Section: CME Category: Wound Care

Should Your Wound Breathe?

Mark Niederauer, PhD

Mark Q Niederauer, PhD discusses the continuous diffusion of oxygen (CDO) on diabetic foot ulcers and supports his lecture with data from random controlled fully blinded trials (RCT). Dr Niederhauer offers comparisons of the effects of CDO with results of other therapies such as moist wound therapy (MWT) and placebo use.

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Goals and Objectives
  1. Understand the basic mechanism in which all oxygen is transferred into the body
  2. Describe a few mechanisms of action where elevated oxygen levels directly aid in wound healing
  3. Compare alternate therapies for delivering oxygen to a wound
  4. Recognize how continuous delivery of oxygen directly to a wound has been shown to improve wound healing clinically
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    Mark Niederauer is and employee of EO2 Concepts.

  • Lecture Transcript
  • TAPE STARTS – [00:00]


    Speaker: We heard a talk earlier this morning about topical oxygen therapy and there are many different types of topical oxygen therapy. One of them is continuous effusion of oxygen. And there has been a recent paper published by our next speaker using one of the technologies that we also had experience using and title of the next talk is going to be the "Effective CDO", that's continuous diffusion of oxygen on DFUs and results of the fully-blinded RCT. And our presenter is Mark Niederhauer, PhD, came out of Iowa State University. He has a PhD in biochemical engineering and he presented a very nice paper on this that I would love to hear him discuss. So Dr. Niederhauer, where are you? There he is. Let's welcome Dr. Niederhauer to hear this presentation.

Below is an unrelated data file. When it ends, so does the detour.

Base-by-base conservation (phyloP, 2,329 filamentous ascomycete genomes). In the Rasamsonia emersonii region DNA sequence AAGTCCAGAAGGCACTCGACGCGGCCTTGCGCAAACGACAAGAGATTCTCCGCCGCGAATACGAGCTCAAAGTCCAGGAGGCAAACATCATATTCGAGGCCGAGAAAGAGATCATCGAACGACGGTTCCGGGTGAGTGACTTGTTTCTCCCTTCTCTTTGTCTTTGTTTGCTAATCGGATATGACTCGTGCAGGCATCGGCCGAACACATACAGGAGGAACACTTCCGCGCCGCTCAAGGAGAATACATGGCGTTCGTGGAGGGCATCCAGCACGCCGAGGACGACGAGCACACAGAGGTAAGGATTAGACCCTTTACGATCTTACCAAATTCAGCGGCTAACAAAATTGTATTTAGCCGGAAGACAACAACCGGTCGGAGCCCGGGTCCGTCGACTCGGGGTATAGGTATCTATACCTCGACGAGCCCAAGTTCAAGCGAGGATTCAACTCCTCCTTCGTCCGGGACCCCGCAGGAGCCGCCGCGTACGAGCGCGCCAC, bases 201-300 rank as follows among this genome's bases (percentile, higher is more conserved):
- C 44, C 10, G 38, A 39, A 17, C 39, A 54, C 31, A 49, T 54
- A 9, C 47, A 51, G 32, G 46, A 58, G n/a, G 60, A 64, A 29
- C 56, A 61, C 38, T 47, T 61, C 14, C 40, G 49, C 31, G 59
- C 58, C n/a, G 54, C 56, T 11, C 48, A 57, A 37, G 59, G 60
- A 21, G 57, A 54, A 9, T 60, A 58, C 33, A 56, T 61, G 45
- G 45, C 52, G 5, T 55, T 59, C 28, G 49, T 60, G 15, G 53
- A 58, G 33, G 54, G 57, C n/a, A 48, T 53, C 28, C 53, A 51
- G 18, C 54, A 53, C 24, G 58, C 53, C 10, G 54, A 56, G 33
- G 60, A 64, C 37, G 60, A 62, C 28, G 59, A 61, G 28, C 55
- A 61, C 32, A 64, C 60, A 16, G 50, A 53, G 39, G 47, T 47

[Applause]

    Mark Niederhauer: Good afternoon everybody. My name is Dr. Niederhauer. I am the chief technology officer and COO of EO2 Concepts. And today what we are going to do is we are going to talk about not only the study we have published but also in general about oxygen, how it works in wound care. So in the topic today what we are going to talk about is starting with oxygen delivery, so not only how oxygen works in wound care but how it gets in and the various modalities of how we can get oxygen into wounds. And then from that, we will transition into a study talking about a continuous modality for providing oxygen into wound care and not only talking about the results of the study but also how the study was designed. One thing I want to emphasize is that this is a study that's first of its kind to be published in wound care.

    [02:00]